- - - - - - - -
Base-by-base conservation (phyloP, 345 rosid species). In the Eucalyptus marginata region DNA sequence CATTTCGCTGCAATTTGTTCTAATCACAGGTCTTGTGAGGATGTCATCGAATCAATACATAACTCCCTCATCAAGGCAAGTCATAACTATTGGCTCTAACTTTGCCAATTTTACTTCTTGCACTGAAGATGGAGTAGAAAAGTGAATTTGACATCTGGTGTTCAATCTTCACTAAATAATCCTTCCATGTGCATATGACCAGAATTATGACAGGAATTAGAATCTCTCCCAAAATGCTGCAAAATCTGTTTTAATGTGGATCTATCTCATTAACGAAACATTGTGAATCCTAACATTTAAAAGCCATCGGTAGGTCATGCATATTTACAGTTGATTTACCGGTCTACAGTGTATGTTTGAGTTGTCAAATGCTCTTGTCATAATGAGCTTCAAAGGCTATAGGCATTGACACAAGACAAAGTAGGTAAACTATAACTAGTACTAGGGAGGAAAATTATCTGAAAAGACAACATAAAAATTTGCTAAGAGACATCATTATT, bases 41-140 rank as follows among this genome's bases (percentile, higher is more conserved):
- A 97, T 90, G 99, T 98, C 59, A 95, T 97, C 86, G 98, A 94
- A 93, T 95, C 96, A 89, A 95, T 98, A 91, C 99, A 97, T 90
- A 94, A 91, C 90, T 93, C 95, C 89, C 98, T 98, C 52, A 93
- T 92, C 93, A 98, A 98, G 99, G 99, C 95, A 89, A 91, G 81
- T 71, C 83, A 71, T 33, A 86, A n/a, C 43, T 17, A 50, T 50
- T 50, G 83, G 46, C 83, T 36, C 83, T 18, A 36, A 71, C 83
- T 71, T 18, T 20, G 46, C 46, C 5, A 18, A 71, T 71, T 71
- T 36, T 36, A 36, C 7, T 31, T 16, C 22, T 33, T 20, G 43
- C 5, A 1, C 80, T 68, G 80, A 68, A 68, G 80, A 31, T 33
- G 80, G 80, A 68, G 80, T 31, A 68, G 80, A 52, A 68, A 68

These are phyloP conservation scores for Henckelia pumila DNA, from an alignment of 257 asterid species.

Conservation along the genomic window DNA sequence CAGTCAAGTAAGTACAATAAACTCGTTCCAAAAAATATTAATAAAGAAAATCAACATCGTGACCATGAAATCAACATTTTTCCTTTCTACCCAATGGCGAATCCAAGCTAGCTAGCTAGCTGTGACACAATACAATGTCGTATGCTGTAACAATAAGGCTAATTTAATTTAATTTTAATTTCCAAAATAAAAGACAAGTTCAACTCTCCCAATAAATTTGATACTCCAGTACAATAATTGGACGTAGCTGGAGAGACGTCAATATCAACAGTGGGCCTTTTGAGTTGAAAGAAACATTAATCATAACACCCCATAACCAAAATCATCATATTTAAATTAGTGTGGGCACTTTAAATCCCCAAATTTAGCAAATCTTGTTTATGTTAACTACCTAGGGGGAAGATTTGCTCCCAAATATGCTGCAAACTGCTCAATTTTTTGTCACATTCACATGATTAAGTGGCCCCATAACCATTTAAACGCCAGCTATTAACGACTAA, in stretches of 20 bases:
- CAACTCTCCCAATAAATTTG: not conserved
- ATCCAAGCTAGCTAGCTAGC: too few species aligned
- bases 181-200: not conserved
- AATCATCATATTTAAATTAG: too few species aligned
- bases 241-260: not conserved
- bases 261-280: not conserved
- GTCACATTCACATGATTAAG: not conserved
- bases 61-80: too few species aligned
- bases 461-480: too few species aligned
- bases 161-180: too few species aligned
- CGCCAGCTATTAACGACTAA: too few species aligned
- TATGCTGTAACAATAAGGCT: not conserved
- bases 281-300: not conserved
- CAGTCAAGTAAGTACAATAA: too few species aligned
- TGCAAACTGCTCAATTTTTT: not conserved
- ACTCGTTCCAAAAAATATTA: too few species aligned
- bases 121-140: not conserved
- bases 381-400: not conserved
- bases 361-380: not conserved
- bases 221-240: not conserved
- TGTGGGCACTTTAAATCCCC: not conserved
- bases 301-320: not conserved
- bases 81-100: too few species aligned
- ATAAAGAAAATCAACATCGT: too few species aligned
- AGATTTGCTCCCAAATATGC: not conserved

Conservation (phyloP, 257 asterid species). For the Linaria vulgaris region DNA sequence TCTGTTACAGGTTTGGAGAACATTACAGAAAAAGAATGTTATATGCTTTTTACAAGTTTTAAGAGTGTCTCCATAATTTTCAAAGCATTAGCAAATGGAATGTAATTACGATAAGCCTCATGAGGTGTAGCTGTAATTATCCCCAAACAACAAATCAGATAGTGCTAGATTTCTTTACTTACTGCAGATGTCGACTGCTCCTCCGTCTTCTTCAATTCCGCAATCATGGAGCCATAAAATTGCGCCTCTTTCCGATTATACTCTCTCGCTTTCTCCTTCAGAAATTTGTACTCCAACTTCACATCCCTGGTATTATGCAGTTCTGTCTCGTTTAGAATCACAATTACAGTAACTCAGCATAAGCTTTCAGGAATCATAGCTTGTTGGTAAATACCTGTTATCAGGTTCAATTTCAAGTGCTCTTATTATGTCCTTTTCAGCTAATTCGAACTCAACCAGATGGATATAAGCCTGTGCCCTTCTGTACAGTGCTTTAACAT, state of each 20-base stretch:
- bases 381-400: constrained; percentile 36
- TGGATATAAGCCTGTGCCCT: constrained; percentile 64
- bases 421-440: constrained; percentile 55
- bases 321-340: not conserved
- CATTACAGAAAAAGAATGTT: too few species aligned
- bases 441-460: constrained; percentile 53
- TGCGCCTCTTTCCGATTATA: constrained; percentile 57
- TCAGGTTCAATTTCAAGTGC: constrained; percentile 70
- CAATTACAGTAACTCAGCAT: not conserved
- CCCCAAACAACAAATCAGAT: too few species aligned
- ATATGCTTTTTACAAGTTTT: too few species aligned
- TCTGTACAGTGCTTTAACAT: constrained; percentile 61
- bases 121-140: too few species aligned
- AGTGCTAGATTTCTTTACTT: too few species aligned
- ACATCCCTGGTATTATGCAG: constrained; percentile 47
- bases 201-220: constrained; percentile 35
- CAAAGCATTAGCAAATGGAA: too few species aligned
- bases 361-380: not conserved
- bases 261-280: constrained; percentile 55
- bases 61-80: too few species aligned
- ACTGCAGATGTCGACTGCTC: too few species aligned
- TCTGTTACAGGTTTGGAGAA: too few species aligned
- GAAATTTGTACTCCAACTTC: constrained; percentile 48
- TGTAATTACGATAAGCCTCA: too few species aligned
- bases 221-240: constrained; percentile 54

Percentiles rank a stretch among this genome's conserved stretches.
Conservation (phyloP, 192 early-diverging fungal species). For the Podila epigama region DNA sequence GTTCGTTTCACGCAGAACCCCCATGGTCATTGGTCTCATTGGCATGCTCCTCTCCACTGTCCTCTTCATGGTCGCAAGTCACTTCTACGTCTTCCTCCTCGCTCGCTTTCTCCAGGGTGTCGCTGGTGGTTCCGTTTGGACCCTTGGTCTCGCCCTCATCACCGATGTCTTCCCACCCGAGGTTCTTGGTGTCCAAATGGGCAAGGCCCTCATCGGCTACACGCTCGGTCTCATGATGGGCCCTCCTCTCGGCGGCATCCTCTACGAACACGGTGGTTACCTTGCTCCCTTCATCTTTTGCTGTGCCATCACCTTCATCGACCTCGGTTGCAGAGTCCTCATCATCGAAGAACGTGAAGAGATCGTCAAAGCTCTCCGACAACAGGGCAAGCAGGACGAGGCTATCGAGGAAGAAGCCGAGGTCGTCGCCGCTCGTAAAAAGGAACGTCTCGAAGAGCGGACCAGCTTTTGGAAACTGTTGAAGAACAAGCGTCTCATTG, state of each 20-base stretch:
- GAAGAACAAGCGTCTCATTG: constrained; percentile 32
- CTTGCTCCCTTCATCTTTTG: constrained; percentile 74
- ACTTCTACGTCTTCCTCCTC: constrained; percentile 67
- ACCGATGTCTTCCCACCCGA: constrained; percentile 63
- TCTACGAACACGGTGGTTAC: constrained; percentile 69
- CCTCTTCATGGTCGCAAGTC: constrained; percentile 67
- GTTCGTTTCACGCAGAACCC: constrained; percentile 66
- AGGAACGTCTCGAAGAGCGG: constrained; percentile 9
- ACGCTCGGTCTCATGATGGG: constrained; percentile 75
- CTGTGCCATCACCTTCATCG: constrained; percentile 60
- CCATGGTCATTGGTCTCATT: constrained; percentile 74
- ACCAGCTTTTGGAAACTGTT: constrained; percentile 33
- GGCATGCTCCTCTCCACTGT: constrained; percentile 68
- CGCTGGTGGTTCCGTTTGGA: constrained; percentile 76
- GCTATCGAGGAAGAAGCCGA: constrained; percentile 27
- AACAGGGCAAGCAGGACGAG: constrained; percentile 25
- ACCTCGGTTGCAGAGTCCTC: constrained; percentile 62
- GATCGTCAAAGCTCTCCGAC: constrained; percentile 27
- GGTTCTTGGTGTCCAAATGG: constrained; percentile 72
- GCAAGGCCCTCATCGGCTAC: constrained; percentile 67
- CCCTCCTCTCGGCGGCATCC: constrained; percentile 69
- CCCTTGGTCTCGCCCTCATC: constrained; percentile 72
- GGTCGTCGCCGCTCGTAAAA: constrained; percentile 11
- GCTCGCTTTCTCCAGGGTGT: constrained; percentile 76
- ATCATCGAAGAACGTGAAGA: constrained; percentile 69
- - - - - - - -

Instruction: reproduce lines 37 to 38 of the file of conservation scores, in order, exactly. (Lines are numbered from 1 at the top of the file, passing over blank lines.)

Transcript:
- ATAAAGAAAATCAACATCGT: too few species aligned
- AGATTTGCTCCCAAATATGC: not conserved